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- conceave (obsolete)
- (transitive, intransitive) To have a child; to become pregnant (with).
- Assisted procreation can help those trying to conceive.
- (transitive) To develop; to form in the mind; to imagine.
- 1776, Edward Gibbon, The History of the Decline and Fall of the Roman Empire, volume I, London: […] W[illiam] Strahan; and T[homas] Cadell, […], →OCLC:
- It was among the ruins of the Capitol that I first conceived the idea of a work which has amused and exercised near twenty years of my life.
- 1886 October – 1887 January, H[enry] Rider Haggard, She: A History of Adventure, London: Longmans, Green, and Co., published 1887, →OCLC:
- At the mouth of the cave we found a single litter with six bearers, all of them mutes, waiting, and with them I was relieved to see our old friend Billali, for whom I had conceived a sort of affection.
- 1890, Thomas Tyler, Shakespeare's Sonnets, D. Nutt, page 81:
- There are, moreover, grounds for thinking that the Rosaline of Love’s Labour’s Lost was originally conceived of by Shakespeare as pale with black eyes—...
- (transitive, intransitive with of, ditransitive) To imagine (as); to have a conception of; to form a representation of.
- Can you conceive of him as a leader?
- c. 1606–1607, William Shakespeare, “The Tragedie of Anthonie and Cleopatra”, in Mr. William Shakespeares Comedies, Histories, & Tragedies […] (First Folio), London: […] Isaac Iaggard, and Ed[ward] Blount, published 1623, →OCLC, (please specify the act number in uppercase Roman numerals), page 4:
- We shall, / As I conceive the journey, be at the Mount / Before you, Lepidus.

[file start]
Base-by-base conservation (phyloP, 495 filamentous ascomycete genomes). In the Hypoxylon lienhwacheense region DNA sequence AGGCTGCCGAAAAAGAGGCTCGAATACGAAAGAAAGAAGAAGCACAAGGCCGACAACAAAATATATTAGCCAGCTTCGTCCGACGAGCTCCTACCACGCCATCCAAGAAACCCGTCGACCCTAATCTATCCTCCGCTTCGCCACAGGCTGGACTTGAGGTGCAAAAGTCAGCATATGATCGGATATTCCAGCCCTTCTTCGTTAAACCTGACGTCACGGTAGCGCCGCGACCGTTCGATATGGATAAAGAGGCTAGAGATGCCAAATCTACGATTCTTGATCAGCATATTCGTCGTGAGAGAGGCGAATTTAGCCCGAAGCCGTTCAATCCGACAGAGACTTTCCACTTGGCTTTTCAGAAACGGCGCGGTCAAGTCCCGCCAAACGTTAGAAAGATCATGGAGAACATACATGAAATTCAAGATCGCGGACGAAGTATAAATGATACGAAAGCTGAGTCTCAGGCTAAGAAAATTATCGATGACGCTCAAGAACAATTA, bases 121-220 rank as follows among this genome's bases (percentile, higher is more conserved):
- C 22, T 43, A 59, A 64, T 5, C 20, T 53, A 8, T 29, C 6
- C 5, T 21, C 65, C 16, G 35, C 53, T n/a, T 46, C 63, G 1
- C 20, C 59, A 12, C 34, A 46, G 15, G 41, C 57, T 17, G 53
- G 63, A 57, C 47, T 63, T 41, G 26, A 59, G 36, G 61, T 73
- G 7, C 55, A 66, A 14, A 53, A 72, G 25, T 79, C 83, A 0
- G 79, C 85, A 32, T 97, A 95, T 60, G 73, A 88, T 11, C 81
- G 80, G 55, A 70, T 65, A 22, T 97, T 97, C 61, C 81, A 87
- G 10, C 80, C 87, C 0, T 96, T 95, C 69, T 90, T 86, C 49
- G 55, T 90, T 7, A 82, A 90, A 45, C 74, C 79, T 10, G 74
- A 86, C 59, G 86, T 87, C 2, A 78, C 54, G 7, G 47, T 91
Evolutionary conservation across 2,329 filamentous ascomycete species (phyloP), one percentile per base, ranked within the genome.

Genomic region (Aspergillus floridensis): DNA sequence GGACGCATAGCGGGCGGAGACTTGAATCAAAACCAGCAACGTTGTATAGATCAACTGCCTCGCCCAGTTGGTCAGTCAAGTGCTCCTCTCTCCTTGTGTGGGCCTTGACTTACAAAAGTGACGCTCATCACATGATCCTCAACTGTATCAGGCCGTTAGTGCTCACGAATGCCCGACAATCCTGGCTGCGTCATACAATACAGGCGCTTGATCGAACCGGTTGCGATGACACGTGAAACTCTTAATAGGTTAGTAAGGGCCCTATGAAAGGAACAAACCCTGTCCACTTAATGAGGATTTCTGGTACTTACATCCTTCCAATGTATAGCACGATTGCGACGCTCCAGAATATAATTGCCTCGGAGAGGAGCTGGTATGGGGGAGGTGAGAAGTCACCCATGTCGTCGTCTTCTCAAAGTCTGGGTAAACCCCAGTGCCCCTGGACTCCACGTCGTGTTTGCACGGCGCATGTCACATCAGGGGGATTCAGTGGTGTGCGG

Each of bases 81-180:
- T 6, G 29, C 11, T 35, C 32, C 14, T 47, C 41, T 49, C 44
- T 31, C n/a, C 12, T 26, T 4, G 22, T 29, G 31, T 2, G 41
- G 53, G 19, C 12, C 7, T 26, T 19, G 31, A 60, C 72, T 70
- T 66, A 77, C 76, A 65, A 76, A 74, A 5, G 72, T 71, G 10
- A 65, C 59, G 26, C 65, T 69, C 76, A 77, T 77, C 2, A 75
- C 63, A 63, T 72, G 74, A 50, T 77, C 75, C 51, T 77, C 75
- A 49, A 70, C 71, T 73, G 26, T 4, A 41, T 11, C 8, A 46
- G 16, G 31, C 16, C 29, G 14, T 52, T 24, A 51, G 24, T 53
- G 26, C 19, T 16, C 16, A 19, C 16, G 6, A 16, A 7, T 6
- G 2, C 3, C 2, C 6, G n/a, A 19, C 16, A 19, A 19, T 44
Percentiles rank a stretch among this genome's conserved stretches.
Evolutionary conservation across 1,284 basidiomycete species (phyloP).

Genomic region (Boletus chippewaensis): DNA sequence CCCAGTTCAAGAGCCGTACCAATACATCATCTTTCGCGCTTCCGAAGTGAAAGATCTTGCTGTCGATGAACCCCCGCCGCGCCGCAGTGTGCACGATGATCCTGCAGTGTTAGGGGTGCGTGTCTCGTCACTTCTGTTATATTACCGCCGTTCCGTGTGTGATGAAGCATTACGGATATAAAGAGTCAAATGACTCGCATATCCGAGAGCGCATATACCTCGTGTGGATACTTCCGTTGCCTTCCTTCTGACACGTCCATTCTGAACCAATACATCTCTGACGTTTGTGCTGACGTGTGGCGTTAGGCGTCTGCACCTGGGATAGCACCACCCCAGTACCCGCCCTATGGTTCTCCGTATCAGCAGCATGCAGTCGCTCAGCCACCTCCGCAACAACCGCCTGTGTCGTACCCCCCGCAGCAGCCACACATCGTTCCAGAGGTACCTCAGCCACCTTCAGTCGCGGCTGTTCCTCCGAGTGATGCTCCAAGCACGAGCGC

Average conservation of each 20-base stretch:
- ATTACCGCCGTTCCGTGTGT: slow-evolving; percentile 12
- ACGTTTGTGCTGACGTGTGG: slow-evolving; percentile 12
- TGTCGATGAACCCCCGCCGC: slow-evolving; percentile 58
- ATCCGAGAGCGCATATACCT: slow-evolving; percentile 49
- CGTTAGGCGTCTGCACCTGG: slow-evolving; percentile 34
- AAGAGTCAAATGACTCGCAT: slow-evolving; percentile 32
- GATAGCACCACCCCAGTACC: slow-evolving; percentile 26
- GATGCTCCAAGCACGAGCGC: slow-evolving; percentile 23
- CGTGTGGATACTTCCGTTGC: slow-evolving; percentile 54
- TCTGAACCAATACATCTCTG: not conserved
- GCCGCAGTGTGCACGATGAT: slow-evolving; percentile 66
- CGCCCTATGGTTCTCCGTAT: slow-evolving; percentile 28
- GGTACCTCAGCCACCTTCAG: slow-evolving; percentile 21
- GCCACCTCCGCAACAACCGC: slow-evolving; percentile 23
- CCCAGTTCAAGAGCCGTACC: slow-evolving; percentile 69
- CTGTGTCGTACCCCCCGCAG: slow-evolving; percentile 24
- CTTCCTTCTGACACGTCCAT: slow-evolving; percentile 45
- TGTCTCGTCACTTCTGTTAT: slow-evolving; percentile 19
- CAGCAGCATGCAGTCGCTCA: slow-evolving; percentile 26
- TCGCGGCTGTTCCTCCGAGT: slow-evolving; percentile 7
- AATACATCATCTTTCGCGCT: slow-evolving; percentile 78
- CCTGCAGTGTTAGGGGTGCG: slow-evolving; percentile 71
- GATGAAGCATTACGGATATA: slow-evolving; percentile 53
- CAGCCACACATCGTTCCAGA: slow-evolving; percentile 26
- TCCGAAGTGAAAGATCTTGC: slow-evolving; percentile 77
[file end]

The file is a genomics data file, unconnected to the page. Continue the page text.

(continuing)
- 1731 (date written), Simon Wagstaff [pseudonym; Jonathan Swift], “An Introduction to the Following Treatise”, in A Complete Collection of Genteel and Ingenious Conversation, […], London: […] B[enjamin] Motte […], published 1738, →OCLC, page lxii:
- […] you will hardly conceive him to have been bred in the ſame Climate […]
- 1897 December (indicated as 1898), Winston Churchill, chapter III, in The Celebrity: An Episode, New York, N.Y.: The Macmillan Company; London: Macmillan & Co., Ltd., →OCLC:
- Now all this was very fine, but not at all in keeping with the Celebrity's character as I had come to conceive it. The idea that adulation ever cloyed on him was ludicrous in itself. In fact I thought the whole story fishy, and came very near to saying so.
- 2008 [c. 65 CE], Seneca the Younger, “Letter on Slaves”, in Andrew Bailey et al., editors, The Broadview Anthology of Social and Political Thought, volume 1, →ISBN, page 258:
- Remember, if you please, that the man you call slave sprang from the same seed, enjoys the same daylight, breathes like you, lives like you, dies like you. You can as easily conceive him a free man as he can conceive you a slave.
- (transitive) To understand (someone).
to develop an idea
to understand someone
to become pregnant
- “conceive”, in Webster’s Revised Unabridged Dictionary, Springfield, Mass.: G. & C. Merriam, 1913, →OCLC.
- “conceive”, in The Century Dictionary […], New York, N.Y.: The Century Co., 1911, →OCLC.
- Alternative form of